Members of Scotland's first Co-operative Women's Guild at the Kinning Park Co-operative Society in 1890.
The Kinning Park Co-op was founded in 1871 and the Women's Guild was founded nineteen years later. It was originally little more than a cookery class but soon grew to become what Patrick Dollan described as "a feminine university", where members were encouraged to discuss and debate politics and other important issues of the day. By 1923 there were 283 Women's Guilds in Scotland with 28,000 members.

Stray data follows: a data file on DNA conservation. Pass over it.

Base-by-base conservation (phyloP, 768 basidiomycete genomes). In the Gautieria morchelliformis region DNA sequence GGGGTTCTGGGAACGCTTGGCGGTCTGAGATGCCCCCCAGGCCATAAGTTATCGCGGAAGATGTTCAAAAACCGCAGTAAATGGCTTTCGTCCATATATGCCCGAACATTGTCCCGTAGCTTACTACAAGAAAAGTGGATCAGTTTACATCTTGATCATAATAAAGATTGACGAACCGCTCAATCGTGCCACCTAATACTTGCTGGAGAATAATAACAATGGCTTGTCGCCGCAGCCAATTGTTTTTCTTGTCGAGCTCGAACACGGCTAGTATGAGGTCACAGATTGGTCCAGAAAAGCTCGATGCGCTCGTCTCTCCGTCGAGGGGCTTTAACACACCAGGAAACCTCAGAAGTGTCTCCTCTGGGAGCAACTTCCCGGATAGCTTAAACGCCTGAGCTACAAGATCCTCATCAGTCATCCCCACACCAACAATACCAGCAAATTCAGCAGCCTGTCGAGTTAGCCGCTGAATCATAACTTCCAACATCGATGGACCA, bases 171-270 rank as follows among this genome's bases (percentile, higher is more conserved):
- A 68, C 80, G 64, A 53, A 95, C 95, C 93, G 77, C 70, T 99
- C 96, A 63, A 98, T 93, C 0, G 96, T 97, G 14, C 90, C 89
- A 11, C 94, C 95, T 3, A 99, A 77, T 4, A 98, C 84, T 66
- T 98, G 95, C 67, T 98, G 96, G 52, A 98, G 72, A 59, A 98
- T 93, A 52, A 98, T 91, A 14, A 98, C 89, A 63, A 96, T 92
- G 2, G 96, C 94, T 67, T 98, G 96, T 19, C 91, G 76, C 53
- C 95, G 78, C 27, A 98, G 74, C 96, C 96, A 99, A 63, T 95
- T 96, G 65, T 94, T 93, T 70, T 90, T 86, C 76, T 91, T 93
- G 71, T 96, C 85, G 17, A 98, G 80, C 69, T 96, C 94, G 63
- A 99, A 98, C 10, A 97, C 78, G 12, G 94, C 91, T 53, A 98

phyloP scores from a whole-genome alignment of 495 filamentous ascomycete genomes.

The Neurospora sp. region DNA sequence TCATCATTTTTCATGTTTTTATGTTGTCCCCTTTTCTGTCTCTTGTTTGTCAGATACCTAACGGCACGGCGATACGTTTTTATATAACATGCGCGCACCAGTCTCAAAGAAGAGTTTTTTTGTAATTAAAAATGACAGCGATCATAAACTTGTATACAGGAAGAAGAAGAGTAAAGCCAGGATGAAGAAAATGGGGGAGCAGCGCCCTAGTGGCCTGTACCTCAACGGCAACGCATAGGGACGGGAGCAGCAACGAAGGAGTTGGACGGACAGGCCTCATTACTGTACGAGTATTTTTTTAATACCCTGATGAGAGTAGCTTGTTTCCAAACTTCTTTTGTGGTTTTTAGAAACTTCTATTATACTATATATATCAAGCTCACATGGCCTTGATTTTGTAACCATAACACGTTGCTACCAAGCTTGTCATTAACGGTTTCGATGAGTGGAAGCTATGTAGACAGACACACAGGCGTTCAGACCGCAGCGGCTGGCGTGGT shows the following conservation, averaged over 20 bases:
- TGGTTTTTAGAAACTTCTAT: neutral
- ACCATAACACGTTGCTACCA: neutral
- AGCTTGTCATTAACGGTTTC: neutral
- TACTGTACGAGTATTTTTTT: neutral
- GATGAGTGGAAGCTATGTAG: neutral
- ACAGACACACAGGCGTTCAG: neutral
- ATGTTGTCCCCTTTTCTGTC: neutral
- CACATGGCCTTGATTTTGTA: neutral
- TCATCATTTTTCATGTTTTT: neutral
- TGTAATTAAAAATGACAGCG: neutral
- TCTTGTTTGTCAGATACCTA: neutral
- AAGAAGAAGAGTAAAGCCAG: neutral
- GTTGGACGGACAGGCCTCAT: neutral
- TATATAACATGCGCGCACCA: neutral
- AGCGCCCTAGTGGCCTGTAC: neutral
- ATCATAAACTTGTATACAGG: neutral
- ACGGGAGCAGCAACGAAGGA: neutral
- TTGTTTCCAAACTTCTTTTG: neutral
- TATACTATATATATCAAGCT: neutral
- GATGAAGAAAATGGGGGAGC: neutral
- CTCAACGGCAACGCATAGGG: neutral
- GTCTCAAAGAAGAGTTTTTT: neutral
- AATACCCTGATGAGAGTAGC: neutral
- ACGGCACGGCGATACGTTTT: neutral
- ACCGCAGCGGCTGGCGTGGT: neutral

Members of the Women's Guilds acquired the confidence and support required to participate in affairs of the Co-operative movement and to enter the traditionally male sphere of local government, standing for election to education authorities and local councils. Many of the women leaders of the Glasgow Rent Strike of 1915 and the Women's Peace Crusade had developed their political and organisational skills in the Women's Guild.
Reproduced with the permission of Glasgow City Council, Glasgow Museums
co-operation, Co-operative Women's Guilds, co-ops, cookery classes, fashions, Kinning Park Co-operative Society, Rent Strike, women, Women's Peace Crusade